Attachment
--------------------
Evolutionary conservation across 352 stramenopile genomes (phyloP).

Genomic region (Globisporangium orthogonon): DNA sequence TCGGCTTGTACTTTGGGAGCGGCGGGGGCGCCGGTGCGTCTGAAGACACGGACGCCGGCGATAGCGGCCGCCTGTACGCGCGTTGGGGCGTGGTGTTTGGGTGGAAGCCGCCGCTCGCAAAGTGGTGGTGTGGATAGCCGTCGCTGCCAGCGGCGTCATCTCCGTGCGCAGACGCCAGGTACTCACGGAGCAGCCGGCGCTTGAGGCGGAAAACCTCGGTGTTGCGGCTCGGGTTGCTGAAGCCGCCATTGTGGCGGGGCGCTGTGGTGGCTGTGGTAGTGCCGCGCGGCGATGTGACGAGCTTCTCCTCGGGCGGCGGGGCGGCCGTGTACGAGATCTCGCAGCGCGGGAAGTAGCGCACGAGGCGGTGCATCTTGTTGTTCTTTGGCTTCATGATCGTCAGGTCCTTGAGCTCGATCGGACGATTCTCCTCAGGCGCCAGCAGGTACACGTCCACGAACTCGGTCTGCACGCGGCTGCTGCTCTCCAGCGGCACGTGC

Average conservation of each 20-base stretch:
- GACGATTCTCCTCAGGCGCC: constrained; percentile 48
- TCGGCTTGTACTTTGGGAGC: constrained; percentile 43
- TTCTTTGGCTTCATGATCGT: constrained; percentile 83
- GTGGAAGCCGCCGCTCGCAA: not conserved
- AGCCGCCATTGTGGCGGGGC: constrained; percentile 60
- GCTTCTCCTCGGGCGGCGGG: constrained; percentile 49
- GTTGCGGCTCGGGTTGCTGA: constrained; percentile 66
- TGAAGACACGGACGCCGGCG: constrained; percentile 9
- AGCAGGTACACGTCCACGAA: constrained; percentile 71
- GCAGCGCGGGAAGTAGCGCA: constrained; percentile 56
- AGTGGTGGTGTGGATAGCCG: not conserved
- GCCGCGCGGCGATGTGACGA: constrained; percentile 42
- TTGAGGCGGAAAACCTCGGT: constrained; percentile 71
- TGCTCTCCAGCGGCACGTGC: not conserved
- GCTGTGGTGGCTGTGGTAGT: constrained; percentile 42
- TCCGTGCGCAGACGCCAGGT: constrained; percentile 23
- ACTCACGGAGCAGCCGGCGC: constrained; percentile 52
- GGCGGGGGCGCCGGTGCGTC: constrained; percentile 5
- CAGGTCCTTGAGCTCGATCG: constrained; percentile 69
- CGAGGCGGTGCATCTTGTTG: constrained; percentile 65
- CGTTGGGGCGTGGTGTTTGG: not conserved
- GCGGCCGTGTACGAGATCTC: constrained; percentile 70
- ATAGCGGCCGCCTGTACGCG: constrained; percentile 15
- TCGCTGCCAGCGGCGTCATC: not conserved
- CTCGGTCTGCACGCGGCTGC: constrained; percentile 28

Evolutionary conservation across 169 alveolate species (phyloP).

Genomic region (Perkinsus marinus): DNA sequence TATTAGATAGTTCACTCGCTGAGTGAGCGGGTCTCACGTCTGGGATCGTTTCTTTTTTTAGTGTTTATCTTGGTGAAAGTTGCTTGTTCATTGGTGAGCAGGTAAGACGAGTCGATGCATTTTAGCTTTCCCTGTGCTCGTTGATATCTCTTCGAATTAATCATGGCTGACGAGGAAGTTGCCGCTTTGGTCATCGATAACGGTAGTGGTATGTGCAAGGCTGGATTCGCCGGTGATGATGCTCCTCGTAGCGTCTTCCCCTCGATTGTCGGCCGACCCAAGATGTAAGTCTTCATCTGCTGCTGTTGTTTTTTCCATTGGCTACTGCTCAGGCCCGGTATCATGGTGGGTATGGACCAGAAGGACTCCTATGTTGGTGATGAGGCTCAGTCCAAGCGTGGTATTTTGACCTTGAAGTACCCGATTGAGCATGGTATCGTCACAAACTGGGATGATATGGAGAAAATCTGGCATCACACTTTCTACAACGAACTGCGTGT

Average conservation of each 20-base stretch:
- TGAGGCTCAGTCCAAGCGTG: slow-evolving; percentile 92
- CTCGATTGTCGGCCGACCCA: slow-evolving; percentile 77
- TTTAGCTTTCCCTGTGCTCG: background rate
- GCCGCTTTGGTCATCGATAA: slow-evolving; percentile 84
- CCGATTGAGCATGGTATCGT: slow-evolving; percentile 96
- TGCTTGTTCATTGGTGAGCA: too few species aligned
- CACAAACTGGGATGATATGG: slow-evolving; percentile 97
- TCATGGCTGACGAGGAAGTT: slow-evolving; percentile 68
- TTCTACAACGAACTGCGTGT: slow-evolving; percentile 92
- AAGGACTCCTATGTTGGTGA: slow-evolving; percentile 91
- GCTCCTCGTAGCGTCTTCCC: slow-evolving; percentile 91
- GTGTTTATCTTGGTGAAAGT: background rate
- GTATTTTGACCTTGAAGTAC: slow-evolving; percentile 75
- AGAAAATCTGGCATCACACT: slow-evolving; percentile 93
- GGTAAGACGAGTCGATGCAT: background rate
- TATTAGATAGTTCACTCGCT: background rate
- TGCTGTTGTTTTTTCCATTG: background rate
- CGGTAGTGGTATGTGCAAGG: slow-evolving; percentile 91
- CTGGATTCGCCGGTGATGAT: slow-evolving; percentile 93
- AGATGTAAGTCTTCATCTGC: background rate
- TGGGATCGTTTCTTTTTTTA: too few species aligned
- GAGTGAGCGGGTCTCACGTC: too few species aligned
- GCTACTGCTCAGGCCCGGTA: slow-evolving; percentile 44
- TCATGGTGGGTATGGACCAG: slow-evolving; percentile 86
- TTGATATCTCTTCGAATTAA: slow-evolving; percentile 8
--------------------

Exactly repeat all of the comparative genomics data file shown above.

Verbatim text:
Evolutionary conservation across 352 stramenopile genomes (phyloP).

Genomic region (Globisporangium orthogonon): DNA sequence TCGGCTTGTACTTTGGGAGCGGCGGGGGCGCCGGTGCGTCTGAAGACACGGACGCCGGCGATAGCGGCCGCCTGTACGCGCGTTGGGGCGTGGTGTTTGGGTGGAAGCCGCCGCTCGCAAAGTGGTGGTGTGGATAGCCGTCGCTGCCAGCGGCGTCATCTCCGTGCGCAGACGCCAGGTACTCACGGAGCAGCCGGCGCTTGAGGCGGAAAACCTCGGTGTTGCGGCTCGGGTTGCTGAAGCCGCCATTGTGGCGGGGCGCTGTGGTGGCTGTGGTAGTGCCGCGCGGCGATGTGACGAGCTTCTCCTCGGGCGGCGGGGCGGCCGTGTACGAGATCTCGCAGCGCGGGAAGTAGCGCACGAGGCGGTGCATCTTGTTGTTCTTTGGCTTCATGATCGTCAGGTCCTTGAGCTCGATCGGACGATTCTCCTCAGGCGCCAGCAGGTACACGTCCACGAACTCGGTCTGCACGCGGCTGCTGCTCTCCAGCGGCACGTGC

Average conservation of each 20-base stretch:
- GACGATTCTCCTCAGGCGCC: constrained; percentile 48
- TCGGCTTGTACTTTGGGAGC: constrained; percentile 43
- TTCTTTGGCTTCATGATCGT: constrained; percentile 83
- GTGGAAGCCGCCGCTCGCAA: not conserved
- AGCCGCCATTGTGGCGGGGC: constrained; percentile 60
- GCTTCTCCTCGGGCGGCGGG: constrained; percentile 49
- GTTGCGGCTCGGGTTGCTGA: constrained; percentile 66
- TGAAGACACGGACGCCGGCG: constrained; percentile 9
- AGCAGGTACACGTCCACGAA: constrained; percentile 71
- GCAGCGCGGGAAGTAGCGCA: constrained; percentile 56
- AGTGGTGGTGTGGATAGCCG: not conserved
- GCCGCGCGGCGATGTGACGA: constrained; percentile 42
- TTGAGGCGGAAAACCTCGGT: constrained; percentile 71
- TGCTCTCCAGCGGCACGTGC: not conserved
- GCTGTGGTGGCTGTGGTAGT: constrained; percentile 42
- TCCGTGCGCAGACGCCAGGT: constrained; percentile 23
- ACTCACGGAGCAGCCGGCGC: constrained; percentile 52
- GGCGGGGGCGCCGGTGCGTC: constrained; percentile 5
- CAGGTCCTTGAGCTCGATCG: constrained; percentile 69
- CGAGGCGGTGCATCTTGTTG: constrained; percentile 65
- CGTTGGGGCGTGGTGTTTGG: not conserved
- GCGGCCGTGTACGAGATCTC: constrained; percentile 70
- ATAGCGGCCGCCTGTACGCG: constrained; percentile 15
- TCGCTGCCAGCGGCGTCATC: not conserved
- CTCGGTCTGCACGCGGCTGC: constrained; percentile 28

Evolutionary conservation across 169 alveolate species (phyloP).

Genomic region (Perkinsus marinus): DNA sequence TATTAGATAGTTCACTCGCTGAGTGAGCGGGTCTCACGTCTGGGATCGTTTCTTTTTTTAGTGTTTATCTTGGTGAAAGTTGCTTGTTCATTGGTGAGCAGGTAAGACGAGTCGATGCATTTTAGCTTTCCCTGTGCTCGTTGATATCTCTTCGAATTAATCATGGCTGACGAGGAAGTTGCCGCTTTGGTCATCGATAACGGTAGTGGTATGTGCAAGGCTGGATTCGCCGGTGATGATGCTCCTCGTAGCGTCTTCCCCTCGATTGTCGGCCGACCCAAGATGTAAGTCTTCATCTGCTGCTGTTGTTTTTTCCATTGGCTACTGCTCAGGCCCGGTATCATGGTGGGTATGGACCAGAAGGACTCCTATGTTGGTGATGAGGCTCAGTCCAAGCGTGGTATTTTGACCTTGAAGTACCCGATTGAGCATGGTATCGTCACAAACTGGGATGATATGGAGAAAATCTGGCATCACACTTTCTACAACGAACTGCGTGT

Average conservation of each 20-base stretch:
- TGAGGCTCAGTCCAAGCGTG: slow-evolving; percentile 92
- CTCGATTGTCGGCCGACCCA: slow-evolving; percentile 77
- TTTAGCTTTCCCTGTGCTCG: background rate
- GCCGCTTTGGTCATCGATAA: slow-evolving; percentile 84
- CCGATTGAGCATGGTATCGT: slow-evolving; percentile 96
- TGCTTGTTCATTGGTGAGCA: too few species aligned
- CACAAACTGGGATGATATGG: slow-evolving; percentile 97
- TCATGGCTGACGAGGAAGTT: slow-evolving; percentile 68
- TTCTACAACGAACTGCGTGT: slow-evolving; percentile 92
- AAGGACTCCTATGTTGGTGA: slow-evolving; percentile 91
- GCTCCTCGTAGCGTCTTCCC: slow-evolving; percentile 91
- GTGTTTATCTTGGTGAAAGT: background rate
- GTATTTTGACCTTGAAGTAC: slow-evolving; percentile 75
- AGAAAATCTGGCATCACACT: slow-evolving; percentile 93
- GGTAAGACGAGTCGATGCAT: background rate
- TATTAGATAGTTCACTCGCT: background rate
- TGCTGTTGTTTTTTCCATTG: background rate
- CGGTAGTGGTATGTGCAAGG: slow-evolving; percentile 91
- CTGGATTCGCCGGTGATGAT: slow-evolving; percentile 93
- AGATGTAAGTCTTCATCTGC: background rate
- TGGGATCGTTTCTTTTTTTA: too few species aligned
- GAGTGAGCGGGTCTCACGTC: too few species aligned
- GCTACTGCTCAGGCCCGGTA: slow-evolving; percentile 44
- TCATGGTGGGTATGGACCAG: slow-evolving; percentile 86
- TTGATATCTCTTCGAATTAA: slow-evolving; percentile 8